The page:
• Development of specialized institutions, both civilian and military. Need for closer cooperation with tech companies, private sector and civil society. Ways to overcome the challenge of recruiting, training and retaining skilled human resource.

Opportunities in the Black Sea Region for the Energy Sector. Development, Cooperation, Supplier Diversification

  • Energy security in relation to the demands of circular economy and climate change mitigation. Modern development and cross-border interconnection of national and regional energy systems to overcome single source dependency.
  • Is the window of opportunity for natural gas narrowing? Can Romania still become a significant regional energy player by tapping its gas resources both onshore and offshore in the Black Sea and by further developing renewable sources of energy?
  • Threats and vulnerabilities to major energy infrastructure projects. How can we secure critical infrastructure in a turbulent geopolitical environment?

Unmanned Systems in the Black Sea Region. Smart Approach, Fast Development 

  • In view of massive militarization in the Black Sea region, can smart technology offset the military balance and provide reliable deterrence?
  • Are investments in unmanned vehicles (aerial, ground and submarine) a cost-effective and more flexible solution for both civilian and military applications?
  • Legal and regulatory issues concerning the operation of unmanned systems and countering their use by a potential adversary.

Old Frozen Conflicts and New Wars.  Lessons for the Future

  • The Black Sea Region is often described as home for a number of protracted or ’frozen’ conflicts. How can such conflicts be prevented from heating up? Are the current negotiation formats efficient enough?
  • The enduring legacy of the endless wars. How are societies and cultures affected, and is healing realistically possible? How could old animosities be relegated to the past, and a sustainable rebuilding process could be initiated?
  • The use of new technologies has substantially altered the nature of conflicts. Is the advance of disruptive technologies apt to alter the existing balance of power in sensitive regions?
  • How could the US, EU and NATO help to consolidate the sovereignty of states that have been weakened and undermined by protracted conflicts?

Food Security and Resilience in the Black Sea Region and the Balkans in the context of COVID-19 and Other Shocks

  • Considering that 2020 marked the most severe increase in global food insecurity, impacting vulnerable households in almost every country, how can we become better prepared for future shocks?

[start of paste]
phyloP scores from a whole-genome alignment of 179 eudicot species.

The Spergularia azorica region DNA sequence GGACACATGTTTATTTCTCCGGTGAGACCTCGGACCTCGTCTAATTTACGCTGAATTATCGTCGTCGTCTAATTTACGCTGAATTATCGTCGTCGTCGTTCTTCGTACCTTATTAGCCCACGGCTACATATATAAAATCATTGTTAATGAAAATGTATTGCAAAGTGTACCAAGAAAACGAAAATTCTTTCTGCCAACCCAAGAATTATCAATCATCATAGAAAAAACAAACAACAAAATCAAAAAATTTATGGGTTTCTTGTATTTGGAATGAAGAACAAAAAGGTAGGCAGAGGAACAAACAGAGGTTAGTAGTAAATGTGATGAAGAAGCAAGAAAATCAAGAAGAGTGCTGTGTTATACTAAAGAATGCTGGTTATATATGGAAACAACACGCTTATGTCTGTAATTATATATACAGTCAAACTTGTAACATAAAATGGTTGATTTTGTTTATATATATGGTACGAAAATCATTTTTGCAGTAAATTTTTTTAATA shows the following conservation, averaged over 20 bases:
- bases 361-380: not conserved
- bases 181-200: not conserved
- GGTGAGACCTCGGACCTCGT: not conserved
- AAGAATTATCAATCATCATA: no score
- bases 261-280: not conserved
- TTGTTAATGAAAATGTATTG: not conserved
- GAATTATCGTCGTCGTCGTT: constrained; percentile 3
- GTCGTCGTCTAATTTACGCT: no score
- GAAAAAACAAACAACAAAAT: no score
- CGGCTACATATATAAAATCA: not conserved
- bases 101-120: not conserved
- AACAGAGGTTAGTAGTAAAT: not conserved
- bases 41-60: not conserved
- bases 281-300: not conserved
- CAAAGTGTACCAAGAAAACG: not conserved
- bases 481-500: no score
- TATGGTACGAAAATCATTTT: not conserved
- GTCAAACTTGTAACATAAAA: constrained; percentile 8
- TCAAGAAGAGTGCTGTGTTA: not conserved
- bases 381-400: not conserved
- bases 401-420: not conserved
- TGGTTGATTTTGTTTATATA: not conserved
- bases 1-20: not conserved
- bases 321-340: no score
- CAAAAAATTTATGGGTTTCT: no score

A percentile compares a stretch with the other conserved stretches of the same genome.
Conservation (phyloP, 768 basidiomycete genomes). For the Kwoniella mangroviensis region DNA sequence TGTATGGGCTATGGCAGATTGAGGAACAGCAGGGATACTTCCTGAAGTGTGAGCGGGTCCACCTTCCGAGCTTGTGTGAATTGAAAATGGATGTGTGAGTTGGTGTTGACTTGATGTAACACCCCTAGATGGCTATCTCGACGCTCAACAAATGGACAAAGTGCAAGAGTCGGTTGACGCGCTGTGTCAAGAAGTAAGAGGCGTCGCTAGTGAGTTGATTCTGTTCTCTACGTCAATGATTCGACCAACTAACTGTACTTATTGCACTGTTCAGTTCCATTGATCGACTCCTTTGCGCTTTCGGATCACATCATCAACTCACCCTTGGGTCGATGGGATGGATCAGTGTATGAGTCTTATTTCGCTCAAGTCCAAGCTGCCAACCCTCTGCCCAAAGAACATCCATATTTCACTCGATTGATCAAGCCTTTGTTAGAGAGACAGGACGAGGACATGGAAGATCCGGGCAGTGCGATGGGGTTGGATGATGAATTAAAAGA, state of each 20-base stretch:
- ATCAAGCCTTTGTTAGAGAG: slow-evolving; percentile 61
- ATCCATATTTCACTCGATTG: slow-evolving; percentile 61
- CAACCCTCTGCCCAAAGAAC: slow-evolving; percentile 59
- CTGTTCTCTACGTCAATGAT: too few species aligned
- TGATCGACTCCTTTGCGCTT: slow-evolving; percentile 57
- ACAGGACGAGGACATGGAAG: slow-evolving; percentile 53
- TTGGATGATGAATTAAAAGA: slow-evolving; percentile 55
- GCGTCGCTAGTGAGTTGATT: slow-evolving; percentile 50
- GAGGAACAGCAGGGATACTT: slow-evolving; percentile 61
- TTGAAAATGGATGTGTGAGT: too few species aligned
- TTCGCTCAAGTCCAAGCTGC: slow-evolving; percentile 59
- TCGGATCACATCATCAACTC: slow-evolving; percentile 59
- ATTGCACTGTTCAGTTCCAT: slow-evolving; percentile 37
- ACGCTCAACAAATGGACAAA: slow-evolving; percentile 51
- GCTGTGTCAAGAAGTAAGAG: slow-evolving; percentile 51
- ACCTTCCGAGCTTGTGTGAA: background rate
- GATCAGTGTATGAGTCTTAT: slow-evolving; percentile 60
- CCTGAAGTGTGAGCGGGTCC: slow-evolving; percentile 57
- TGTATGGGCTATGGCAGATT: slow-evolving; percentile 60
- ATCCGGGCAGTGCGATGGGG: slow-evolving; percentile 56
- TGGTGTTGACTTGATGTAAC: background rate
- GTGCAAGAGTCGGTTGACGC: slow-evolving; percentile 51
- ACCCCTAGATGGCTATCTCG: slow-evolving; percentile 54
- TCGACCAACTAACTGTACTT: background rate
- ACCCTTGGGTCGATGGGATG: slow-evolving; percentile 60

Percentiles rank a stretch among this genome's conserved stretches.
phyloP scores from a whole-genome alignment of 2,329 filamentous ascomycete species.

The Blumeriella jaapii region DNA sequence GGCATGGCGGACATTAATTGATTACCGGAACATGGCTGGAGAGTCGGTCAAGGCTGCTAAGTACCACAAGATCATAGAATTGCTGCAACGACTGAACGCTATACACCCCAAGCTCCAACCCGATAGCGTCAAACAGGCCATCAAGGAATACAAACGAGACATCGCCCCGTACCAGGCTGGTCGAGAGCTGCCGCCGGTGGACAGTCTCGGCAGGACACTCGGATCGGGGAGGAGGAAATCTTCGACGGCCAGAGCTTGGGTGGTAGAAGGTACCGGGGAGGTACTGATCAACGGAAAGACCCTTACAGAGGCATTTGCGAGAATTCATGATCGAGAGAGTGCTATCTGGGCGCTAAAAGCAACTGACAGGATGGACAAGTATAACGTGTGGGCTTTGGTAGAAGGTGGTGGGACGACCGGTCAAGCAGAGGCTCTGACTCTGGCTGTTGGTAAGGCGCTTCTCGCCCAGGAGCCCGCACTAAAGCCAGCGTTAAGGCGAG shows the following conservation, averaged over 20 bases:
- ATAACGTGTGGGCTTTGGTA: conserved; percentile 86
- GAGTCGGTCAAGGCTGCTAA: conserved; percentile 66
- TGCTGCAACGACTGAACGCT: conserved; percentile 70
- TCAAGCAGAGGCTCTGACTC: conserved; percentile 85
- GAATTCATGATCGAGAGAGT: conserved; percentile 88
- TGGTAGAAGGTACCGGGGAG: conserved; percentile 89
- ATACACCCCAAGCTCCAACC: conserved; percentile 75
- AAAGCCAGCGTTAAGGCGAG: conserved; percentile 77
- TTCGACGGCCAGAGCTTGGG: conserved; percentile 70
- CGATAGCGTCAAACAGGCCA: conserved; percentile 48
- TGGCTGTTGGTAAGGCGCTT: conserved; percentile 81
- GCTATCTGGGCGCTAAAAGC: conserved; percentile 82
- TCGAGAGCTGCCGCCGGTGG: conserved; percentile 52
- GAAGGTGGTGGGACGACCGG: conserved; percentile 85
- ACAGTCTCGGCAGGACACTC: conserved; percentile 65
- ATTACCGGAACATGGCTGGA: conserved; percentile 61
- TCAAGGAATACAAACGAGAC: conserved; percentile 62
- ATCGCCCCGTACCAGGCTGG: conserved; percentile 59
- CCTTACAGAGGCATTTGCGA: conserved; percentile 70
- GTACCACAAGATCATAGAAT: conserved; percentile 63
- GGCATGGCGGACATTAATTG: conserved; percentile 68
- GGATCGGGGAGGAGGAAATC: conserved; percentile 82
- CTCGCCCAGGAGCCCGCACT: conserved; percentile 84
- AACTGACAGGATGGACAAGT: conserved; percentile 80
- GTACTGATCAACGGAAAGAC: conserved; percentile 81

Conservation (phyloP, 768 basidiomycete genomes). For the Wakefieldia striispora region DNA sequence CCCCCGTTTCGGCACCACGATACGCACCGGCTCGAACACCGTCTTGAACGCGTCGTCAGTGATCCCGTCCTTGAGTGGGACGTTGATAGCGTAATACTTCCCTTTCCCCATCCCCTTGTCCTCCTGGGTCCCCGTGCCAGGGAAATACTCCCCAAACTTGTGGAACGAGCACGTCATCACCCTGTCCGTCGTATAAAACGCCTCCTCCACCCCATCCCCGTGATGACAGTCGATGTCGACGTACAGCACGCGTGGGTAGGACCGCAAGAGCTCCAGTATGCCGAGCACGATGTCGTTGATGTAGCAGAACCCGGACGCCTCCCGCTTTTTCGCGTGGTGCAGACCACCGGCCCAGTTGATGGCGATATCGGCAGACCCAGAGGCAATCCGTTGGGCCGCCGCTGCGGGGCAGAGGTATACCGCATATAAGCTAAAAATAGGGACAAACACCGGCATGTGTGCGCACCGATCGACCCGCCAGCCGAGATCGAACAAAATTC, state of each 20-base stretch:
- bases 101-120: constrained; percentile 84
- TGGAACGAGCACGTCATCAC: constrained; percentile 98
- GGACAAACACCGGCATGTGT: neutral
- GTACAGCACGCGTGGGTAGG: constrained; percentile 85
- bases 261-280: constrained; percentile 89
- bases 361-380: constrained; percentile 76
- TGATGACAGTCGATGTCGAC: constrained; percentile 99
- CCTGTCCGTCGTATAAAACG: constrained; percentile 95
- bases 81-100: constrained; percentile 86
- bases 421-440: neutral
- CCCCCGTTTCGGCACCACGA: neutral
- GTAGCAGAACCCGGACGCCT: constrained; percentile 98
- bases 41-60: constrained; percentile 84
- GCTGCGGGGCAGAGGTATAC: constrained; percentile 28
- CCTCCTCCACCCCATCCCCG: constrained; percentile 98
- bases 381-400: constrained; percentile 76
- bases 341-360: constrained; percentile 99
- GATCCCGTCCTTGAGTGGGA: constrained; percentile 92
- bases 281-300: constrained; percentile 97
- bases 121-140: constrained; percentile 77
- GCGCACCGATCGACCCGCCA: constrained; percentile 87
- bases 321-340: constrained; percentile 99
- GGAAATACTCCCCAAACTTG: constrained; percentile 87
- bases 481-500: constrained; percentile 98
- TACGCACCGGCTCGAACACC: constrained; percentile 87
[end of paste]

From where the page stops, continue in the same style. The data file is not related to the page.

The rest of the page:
• How can the food industry develop sustainable practices and supply chains so the region can avoid further disruptions?
  • How should the post-pandemic economic recovery be designed in order to achieve food and nutrition security?

The Pandemic and the Future of the Economy. Development trends in the Region

  • While the world economy, developed countries in particular, seems to be on the road to recovery from the immediate impacts of the pandemic, the consequences of this major disruption will likely reverberate for years to come.
  • How will the post-pandemic recovery shape our economies, work environments and business strategies?
  • Considering the probable restructuring of global supply chains, how are companies and governments expected to prioritize their strategic investments?

Classic and Hybrid Challenges on NATO’s Eastern Flank. Building a Better Common Threats Understanding from the Arctic to the Eastern Mediterranean 

  • From the Arctic to the Black Sea and Eastern Mediterranean, an extensive militarization programme has been undertaken by the Russian Federation, putting pressure on the entire Eastern Flank of NATO.
  • The ”Gherasimov Doctrine” highlights the use of a compound of hybrid instruments that aim to weaken Allied cohesion and defence capacity: political pressure, cyber attacks, information warfare, energy as a pressure tool.

Deterrence and Defence in the Euro-Atlantic Area. A Unitary and Comprehensive Response for the Safety of the Black Sea Region and the Balkans

  • The escalation of tensions and continued excessive military buildup by the Russian Federation in the Black Sea Region is a matter of concern for the entire Alliance. How can a unified posture enhance deterrence and defence in this region?
  • Since collective defence remains the Alliance’s main responsibility and deterrence is a core element of NATO’s overall strategy, what resources are needed for a comprehensive response capability in the Black Sea and the Balkans?
  • How can we cope more effectively with the increasing number and scope of conventional and hybrid threats aiming to affect the trust of our citizens in democratic institutions and cohesion at NATO level? How can we tackle the challenges in the cyber domain and information warfare?

Challenges and Opportunities in the Post-Pandemic World

  • The pandemic accelerated pre-existing trends or created new ones in the entire world. Rampant militarization, renewed great power competition, multiplication of hybrid threats, especially cyber-attacks and information warfare are all serious challenges in a world that is still recovering from the pandemic.
  • Crises always bring opportunities. The increased NATO and EU cohesion provides a chance to demonstrate the ability and determination of the democratic world to overcome all challenges.
  • The staunch adherence to the founding values and principles of the North-Atlantic Alliance and the European Union enables the established democracies to prove that illiberal or authoritarian tendencies are not a viable long-term political option.

Security and Prosperity. Future Infrastructure for a Safer Region

  • Enhancing the quality of transport infrastructure throughout the territories of EU and NATO member states permits the rapid movement, in case of a security emergency, of military troops and assets, producing also considerable economic benefits, thus contributing to the security and prosperity of all their citizens.